Canada’s biggest natural gas consumer — Alberta thermal oilsands production — will grow by 54% over the next 15 years, according to an industry survey.

An annual supply count by the Canadian Association of Petroleum Producers (CAPP) said the northern bitumen belt’s output is on its way up to 3.7 million b/d as of 2030 from the average 2.4 million b/d in 2015.

Current hard-times oil prices only lopped 400,000 b/d, or 7%, off the last CAPP reading of the Canadian development wave a year ago. Much of the dip is due to well depletion and reduced drilling outside the 140,000-square-kilometer (56,000-square-mile) oilsands region.

The nation’s total oil production of all types is rising by 38%to 5.5 million b/d as of 2030 from the 2015 average of 4 million b/d. Western bitumen growth is partially offset by depletion of eastern Canada’s aging trio of offshore oilfields on the Grand Banks of Newfoundland, where only one replacement project is under way.

The annual CAPP counts do not include natural gas consumption but differ only in detail from more complete production and fuel-use estimates by the Alberta Energy Regulator (AER) in annual provincial reserves surveys.

The 2016 edition of the AER report shows gas use by oilsands complexes, including their built-in heat and power cogeneration stations, rising by 62% to 4.7 Bcf/d as of the mid-2020s from a current average 2.9 Bcf/d.

Gas consumption is growing faster than bitumen production due to a changing supply development pattern. The biggest gas users have taken over the leading role.

Overall gas use in the oilsands averages one thousand cubic feet per barrel of bitumen output. But the benchmark masks wide variations in energy efficiency.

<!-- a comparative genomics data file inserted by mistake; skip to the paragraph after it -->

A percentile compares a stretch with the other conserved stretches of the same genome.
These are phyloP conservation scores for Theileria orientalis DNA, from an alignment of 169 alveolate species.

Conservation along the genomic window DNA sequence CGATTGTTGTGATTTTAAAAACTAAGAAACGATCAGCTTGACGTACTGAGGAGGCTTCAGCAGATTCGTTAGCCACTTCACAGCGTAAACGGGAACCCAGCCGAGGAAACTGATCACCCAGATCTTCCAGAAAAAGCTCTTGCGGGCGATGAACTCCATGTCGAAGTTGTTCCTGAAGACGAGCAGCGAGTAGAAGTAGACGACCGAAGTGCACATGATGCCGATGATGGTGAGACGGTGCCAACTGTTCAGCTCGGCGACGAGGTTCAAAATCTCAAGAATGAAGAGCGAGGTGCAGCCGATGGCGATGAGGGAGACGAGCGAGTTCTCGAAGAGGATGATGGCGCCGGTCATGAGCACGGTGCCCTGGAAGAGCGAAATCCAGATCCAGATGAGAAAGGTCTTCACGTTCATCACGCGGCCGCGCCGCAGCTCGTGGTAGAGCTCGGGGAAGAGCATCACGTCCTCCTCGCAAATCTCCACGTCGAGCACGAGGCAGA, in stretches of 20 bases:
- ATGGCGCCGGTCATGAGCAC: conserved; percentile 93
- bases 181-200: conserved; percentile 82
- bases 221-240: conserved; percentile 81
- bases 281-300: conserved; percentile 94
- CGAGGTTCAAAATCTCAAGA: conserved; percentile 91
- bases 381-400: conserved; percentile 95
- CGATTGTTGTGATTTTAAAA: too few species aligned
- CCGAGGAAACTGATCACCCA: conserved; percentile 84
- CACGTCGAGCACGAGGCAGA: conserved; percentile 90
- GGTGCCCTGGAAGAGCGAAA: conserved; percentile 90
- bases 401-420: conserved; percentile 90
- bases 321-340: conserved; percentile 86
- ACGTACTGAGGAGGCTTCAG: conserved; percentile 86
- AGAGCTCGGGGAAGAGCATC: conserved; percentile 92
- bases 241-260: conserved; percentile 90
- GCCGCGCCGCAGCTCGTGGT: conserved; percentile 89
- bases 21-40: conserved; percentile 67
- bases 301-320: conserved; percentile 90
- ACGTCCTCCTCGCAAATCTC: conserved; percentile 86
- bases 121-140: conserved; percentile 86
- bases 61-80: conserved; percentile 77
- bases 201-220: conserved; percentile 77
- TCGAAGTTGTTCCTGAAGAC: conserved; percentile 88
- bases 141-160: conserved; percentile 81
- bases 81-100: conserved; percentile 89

Open-pit mining and synthetic oil upgrader complexes operate below the average. But in-situ, or underground, extraction sites, relying on steam injections into deeper ore deposits, burn up to 2 Mcf of gas per barrel and at times even more depending on the age of the operations and the geological structures tapped.Their higher energy use is offset by lower construction costs and sponsor options to install them in smaller stages than the mines.

Trials of alternative oil and sand separation methods, such as solvent injections and microwave heating, are still in pilot plant stages. The first proposal for large-scale use of solvents, as a supplement to steam rather than a replacement, is in the regulatory application stage before the AER and the timing of plant construction will depend on market conditions following approval.

Over the next 15 years, CAPP’s survey shows oil sands mining production will grow by 50% to 1.5 million b/d from the current rate of one million b/d. In-situ output is on its way up by 61% to 2.1 million b/d from 1.3 million b/d.

CAPP said, “Growth in oilsands production could be higher than forecast if long-term crude oil prices return to previous high levels or if in-situ operators are able to respond to a lower price environment with greater cost efficiencies. The oilsands industry has a history of such innovation.”

In-situ plant sponsors currently hold approvals to add 1.8 million b/d to their total production eventually or more than double the new 800,000 b/d currently in active development stages, CAPP said.

Producers have fully booked the proposed 1.7 million b/d capacity of two export pipeline projects now advancing through regulatory and political approval processes: 590,000 b/d on Kinder Morgan Canada’s Trans Mountain route to the Pacific coast and 1.1 million b/d on TransCanada Corp.’s partial conversion of its gas Mainline for oil service to an Atlantic tanker port.